This reluctance, which Haberman now puts down to risk aversion, left her with no alternative but to manufacture the product herself. After all, she knew ‘every mother wanted it’. But having quickly secured advance orders, she found herself committed to fulfilling them before she’d had time to think about designing a product around the concept she’d patented. The product she came up with ended up looking ‘very much like any other training cup’, which she now admits was ‘a disaster’.
There were other problems in store. Haberman’s manufacturing partner went bust, meaning a lot of stores delisted the product. Most damaging of all, however, was a series of patent infringements, beginning in 1998, on both sides of the Atlantic.
Though she has successfully defended the Anyway Up Cup in court against much larger companies, Haberman’s confidence in the patent system has been badly dented.
‘People tend to be naïve when it comes to IP,’ she states. ‘They think that if you have a patent granted, that’s it, off you go. The reality is that it’s just a piece of paper. It gives you the right to go to court at your own cost, at your own risk.’
A dubious defence
According to Haberman, a patent may be granted, but is not truly tested until it reaches court. An infringing company will frequently claim the patent is invalid. ‘They will dig and dig, desperately trying to find something that will knock your patent out,’ she warns.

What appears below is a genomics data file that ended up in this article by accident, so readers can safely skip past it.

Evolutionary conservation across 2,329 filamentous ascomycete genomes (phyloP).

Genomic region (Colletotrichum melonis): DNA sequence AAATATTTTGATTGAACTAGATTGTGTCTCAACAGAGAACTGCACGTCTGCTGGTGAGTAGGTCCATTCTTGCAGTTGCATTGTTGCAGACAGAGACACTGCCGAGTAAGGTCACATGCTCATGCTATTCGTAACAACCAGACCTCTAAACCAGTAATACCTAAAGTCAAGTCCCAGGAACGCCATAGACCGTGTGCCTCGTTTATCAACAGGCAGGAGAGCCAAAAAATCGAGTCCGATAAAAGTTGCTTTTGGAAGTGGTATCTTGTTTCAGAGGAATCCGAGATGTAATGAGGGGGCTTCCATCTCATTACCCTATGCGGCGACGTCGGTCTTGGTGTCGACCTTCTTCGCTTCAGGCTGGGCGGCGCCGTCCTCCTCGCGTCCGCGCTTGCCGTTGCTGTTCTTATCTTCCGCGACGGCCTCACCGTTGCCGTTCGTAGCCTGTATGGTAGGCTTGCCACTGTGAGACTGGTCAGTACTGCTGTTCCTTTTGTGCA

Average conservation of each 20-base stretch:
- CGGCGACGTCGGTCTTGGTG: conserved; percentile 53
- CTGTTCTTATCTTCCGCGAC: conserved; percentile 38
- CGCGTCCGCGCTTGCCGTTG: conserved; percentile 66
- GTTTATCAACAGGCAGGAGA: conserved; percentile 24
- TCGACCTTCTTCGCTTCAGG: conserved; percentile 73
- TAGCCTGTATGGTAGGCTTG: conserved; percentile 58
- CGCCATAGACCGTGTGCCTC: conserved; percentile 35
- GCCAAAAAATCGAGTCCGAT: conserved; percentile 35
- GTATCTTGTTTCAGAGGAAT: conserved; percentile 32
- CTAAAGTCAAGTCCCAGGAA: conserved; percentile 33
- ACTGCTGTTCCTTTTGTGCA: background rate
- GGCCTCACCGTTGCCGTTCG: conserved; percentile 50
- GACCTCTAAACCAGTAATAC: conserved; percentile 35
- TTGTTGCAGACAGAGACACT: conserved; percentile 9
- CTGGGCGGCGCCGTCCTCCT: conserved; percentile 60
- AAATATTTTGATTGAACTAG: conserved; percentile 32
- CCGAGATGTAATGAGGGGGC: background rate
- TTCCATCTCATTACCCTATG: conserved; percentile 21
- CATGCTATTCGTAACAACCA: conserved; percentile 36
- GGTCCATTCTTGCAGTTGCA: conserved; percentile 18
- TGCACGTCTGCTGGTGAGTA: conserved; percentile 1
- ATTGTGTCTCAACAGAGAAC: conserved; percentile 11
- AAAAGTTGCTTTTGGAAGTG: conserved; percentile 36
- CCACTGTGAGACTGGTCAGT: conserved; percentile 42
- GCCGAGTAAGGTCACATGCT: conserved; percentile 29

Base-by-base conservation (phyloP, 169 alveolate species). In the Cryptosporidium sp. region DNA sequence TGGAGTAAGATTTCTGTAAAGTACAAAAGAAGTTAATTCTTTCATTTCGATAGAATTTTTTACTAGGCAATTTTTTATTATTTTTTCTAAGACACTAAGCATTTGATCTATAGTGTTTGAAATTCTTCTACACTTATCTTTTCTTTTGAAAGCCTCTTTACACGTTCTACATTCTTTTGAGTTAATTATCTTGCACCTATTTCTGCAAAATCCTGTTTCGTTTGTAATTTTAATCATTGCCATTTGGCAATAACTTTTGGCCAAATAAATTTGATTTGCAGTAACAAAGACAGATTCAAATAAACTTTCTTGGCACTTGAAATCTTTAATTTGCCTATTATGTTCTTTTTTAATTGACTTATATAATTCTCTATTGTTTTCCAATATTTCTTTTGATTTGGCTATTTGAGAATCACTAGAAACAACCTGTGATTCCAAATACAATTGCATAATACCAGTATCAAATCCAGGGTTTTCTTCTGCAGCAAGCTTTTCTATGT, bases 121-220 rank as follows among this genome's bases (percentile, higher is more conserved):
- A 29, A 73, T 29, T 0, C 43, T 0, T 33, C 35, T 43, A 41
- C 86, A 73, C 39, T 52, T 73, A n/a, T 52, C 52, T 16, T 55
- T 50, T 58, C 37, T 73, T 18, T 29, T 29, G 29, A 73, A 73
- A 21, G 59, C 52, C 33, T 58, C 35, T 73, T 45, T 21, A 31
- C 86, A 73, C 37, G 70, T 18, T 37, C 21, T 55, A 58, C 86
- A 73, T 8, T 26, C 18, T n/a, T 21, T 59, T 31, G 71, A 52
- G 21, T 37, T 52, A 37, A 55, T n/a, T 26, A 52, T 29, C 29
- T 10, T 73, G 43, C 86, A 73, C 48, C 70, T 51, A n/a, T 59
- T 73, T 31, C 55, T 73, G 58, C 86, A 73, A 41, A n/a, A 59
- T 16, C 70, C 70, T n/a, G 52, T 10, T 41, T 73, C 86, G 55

Webb of Quietrevolution agrees that patents rarely offer sufficient protection in themselves. Even design registration, which is intended to protect the look of the product as opposed to the principles of its function (see boxout), is an obstacle to copycats rather than an impenetrable barrier.
‘We have design registration and patents, but if someone wants to find a way around them, they can,’ he says. ‘As with any technology business, our strategy for maintaining market leadership is based on a combination of factors: staying ahead with technical advances, the IP we have secured, and the strength of our relationships.’
If real protection comes from always staying one step ahead of your competitors, design should be seen as an ongoing investment rather than a one-off cost. Naturally, this is going to need cash, but Antonia Ward argues that it’s well worth it: ‘The price of bad design is even more expensive: it’s lost sales and lost margin.’
For Hecht, good design is more than just good business: it’s a responsibility. ‘When an architect designs a building, it’s not just for the people inside the building, or just for the client, it’s for the people walking past it and the urban landscape in general,’ he argues.
‘Product designers have often gotten away with not having to think about how their products impact on people’s lives and the landscape in which they are used. That will change.’